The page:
Before your start your apartment search, the first step is to check your credit report. This way you won’t be surprised by any unexpected issues. This is important since your bank or another service provider may have made a mistake in processing your bills or your identity may have been stolen and you’re left on the hook. If this is the case, get in touch with the financial institution and the credit reporting bureaus to resolve the issue and ensure that a note is made about the problem if it isn’t cleared up right away.

If your credit rating is due to a financial mistake on your own accord, the best thing you can do when applying to move out is to be upfront and honest about the issue. Get your previous landlord as a reference to vouch for you and you might consider attaching a letter or a receipt from your previous landlord or an explanation letter about the situation.

If you’re able to demonstrate good proof of employment, solid income and good references, landlords may not solely base their decision on the results of your credit report.

Landlords are legally allowed to reject potential tenants based on their credit reports and your best bet is not to try and hide your previous mistakes, but rather show recent evidence that you have paid your bills or rent on time.

A landlord may choose to accept you as a tenant, but they may request you to have a guarantor or a co-signer for your rental application. While you will be the person renting the property, your guarantor will be responsible for covering the rent if you miss a payment. Make sure you talk to close friends or family before submitting their name in your application.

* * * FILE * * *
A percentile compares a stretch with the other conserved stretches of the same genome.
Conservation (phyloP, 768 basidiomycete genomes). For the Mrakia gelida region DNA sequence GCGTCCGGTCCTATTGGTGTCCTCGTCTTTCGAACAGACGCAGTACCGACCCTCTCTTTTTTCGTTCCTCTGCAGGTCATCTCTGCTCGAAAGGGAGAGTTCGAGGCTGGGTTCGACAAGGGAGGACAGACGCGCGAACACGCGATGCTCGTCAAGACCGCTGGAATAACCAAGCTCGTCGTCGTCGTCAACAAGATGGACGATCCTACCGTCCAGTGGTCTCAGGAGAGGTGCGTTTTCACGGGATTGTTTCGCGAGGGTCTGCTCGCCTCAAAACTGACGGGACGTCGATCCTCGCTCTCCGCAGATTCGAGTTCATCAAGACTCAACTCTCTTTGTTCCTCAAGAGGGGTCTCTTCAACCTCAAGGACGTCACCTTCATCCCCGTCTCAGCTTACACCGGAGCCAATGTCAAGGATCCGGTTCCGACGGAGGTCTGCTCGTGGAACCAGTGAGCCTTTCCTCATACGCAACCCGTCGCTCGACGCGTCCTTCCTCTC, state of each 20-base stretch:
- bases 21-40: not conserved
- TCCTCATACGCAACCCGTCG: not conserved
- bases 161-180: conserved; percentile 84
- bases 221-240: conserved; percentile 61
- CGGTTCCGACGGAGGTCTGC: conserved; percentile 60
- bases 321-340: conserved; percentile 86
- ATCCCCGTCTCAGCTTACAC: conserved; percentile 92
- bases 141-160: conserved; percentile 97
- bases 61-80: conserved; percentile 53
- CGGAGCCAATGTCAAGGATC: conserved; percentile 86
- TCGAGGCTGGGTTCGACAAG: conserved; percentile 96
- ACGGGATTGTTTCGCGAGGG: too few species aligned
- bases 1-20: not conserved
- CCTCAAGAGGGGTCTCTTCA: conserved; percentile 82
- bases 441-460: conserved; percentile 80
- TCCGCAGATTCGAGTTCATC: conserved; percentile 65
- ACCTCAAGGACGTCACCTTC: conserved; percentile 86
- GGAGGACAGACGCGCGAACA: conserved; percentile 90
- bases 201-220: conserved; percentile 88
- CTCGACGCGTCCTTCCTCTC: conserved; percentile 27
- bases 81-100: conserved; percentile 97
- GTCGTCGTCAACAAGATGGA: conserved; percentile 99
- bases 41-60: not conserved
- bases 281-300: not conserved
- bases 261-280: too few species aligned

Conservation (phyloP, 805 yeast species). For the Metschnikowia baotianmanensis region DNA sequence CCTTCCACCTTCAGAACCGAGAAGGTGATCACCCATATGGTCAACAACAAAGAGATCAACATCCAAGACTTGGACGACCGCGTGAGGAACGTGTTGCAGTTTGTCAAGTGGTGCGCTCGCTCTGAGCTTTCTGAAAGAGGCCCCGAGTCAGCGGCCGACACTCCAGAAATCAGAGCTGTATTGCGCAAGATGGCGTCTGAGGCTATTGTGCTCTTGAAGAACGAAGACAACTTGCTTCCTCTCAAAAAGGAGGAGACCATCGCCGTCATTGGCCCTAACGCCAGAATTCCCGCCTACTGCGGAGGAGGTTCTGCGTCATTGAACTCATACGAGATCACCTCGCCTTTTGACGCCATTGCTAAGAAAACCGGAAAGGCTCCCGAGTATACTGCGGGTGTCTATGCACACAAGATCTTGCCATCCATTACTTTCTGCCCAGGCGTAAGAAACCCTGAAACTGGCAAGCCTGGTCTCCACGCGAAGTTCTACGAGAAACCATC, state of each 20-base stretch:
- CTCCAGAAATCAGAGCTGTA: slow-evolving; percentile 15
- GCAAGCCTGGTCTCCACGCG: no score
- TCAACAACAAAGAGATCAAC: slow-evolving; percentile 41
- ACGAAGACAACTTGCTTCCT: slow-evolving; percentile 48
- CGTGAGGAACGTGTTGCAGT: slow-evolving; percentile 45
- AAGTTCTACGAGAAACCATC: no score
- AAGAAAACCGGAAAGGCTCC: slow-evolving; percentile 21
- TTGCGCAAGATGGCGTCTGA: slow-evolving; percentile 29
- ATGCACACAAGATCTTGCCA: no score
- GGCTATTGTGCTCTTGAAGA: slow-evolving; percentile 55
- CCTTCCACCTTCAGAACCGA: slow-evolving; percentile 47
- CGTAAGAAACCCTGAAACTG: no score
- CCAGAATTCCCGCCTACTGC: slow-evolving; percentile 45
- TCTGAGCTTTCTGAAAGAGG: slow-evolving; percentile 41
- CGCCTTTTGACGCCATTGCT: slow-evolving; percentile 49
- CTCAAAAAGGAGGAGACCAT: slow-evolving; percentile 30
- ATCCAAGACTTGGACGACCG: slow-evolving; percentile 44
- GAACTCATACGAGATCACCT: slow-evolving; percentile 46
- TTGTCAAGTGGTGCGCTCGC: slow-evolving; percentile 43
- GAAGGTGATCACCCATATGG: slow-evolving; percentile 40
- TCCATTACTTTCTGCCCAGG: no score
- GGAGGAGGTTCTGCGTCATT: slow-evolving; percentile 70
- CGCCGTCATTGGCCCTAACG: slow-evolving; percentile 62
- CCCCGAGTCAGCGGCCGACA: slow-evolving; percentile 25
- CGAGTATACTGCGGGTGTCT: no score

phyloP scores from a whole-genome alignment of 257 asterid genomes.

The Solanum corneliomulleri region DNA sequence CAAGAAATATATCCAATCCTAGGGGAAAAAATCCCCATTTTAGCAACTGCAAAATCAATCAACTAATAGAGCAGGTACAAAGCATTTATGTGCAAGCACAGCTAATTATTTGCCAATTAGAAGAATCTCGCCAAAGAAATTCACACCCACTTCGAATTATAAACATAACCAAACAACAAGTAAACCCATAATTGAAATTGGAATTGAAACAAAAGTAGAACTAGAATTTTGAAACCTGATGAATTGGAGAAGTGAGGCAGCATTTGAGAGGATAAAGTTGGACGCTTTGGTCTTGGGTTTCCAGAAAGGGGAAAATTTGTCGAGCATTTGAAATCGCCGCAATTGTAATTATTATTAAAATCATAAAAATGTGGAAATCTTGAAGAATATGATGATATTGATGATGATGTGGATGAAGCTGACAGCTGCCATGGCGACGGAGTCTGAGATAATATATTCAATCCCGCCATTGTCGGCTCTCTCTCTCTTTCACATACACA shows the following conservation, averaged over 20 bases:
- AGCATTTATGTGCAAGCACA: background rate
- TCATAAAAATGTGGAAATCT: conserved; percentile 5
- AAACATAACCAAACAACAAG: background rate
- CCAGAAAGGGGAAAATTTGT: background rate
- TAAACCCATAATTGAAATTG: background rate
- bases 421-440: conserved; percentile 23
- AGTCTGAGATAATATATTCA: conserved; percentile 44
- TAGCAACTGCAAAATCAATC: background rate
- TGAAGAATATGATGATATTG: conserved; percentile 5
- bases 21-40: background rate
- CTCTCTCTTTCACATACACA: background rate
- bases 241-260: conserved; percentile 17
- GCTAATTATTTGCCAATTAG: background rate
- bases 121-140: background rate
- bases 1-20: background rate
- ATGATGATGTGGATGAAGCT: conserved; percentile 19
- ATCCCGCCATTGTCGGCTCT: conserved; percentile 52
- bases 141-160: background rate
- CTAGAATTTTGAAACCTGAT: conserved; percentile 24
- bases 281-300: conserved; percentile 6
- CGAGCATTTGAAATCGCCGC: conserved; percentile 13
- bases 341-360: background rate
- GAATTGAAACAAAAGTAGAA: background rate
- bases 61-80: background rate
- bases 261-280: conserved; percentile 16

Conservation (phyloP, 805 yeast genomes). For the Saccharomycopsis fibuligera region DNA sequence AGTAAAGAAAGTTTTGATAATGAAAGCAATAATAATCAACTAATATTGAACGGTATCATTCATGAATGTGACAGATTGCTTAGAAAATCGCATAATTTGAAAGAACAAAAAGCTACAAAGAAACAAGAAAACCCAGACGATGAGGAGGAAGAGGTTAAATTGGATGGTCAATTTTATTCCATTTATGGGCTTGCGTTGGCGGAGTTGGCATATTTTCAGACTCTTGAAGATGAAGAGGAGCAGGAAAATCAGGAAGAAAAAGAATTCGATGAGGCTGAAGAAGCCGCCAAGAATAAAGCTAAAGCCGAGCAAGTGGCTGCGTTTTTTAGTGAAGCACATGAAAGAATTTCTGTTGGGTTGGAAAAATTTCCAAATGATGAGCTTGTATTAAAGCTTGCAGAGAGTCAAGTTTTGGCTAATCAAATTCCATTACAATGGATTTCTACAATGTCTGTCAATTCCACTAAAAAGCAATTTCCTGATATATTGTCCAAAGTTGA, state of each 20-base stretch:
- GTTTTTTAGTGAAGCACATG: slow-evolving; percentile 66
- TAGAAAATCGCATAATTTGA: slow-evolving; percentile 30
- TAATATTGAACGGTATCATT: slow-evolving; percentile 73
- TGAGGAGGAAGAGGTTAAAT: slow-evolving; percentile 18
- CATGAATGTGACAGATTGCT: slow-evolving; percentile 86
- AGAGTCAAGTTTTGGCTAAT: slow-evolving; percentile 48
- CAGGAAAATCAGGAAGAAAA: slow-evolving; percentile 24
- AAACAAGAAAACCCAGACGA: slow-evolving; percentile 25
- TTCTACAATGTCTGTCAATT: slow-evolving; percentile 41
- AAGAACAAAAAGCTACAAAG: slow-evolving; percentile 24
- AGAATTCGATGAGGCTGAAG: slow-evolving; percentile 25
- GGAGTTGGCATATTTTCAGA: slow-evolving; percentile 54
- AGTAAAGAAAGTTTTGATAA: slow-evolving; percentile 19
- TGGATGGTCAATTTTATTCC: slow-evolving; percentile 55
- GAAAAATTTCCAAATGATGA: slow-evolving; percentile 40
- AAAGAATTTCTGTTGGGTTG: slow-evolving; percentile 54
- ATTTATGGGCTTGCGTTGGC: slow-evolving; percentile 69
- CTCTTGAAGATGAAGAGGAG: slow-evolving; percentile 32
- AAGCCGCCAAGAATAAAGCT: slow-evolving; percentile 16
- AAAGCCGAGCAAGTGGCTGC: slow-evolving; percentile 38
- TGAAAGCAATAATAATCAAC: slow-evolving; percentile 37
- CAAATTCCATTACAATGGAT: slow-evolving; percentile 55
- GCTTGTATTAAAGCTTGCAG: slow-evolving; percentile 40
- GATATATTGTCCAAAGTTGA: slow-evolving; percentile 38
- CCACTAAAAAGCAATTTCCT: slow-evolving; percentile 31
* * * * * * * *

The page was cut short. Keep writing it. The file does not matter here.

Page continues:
Another way to entice a landlord to rent to you is offering them a higher security deposit to assuage their fears, offer to sign a shorter term lease so you’re able to prove yourself first or offer to move in right away.

It may take longer, but you should be able to find a place to rent, though you may not have as many choices. http://rentingtoronto.com/how-to-rent-an-apartment-with-bad-credit/ http://rentingtoronto.com/how-to-rent-an-apartment-with-bad-credit/Don’t be deterred by the situation and continue to monitor your credit report accordingly to prevent any future issues from putting a damper in your renting plans.

Renting Toronto will always conduct credit checks when consider renters for condos for rent in Toronto. Our company has been in the business of placing competent, qualified tenants in owners and landlord’s properties since 1999 and owners have the final say on all prospective tenants.

What questions should tenants ask landlords?

If you’re about to move out from your parent’s home, it’s an exciting time. While it’s tempting to decide on the first place that looks good, there’s more you need to consider besides the initial showing.

During your showing, you’ll want to check that the space is safe for you to live in and whether it suits your needs and the people you plan to live with. There are also many details you should ask your landlord before coming to a decision.

Utilities – In your home, you use water, electricity and heat in your day-to-day activities. You should always ask the landlord what type of utility is used, such as gas or oil, along with the average monthly cost of the unit. If you’re renting a condo, sometimes utilities are covered in the condo fees the landlord pays, which means it could be covered in the cost of your rent. Also, if you’re sharing a space with other renters, you’ll want to know how these costs will be split. Some living arrangements also come with Internet and cable, which may or may not be included in your monthly rent.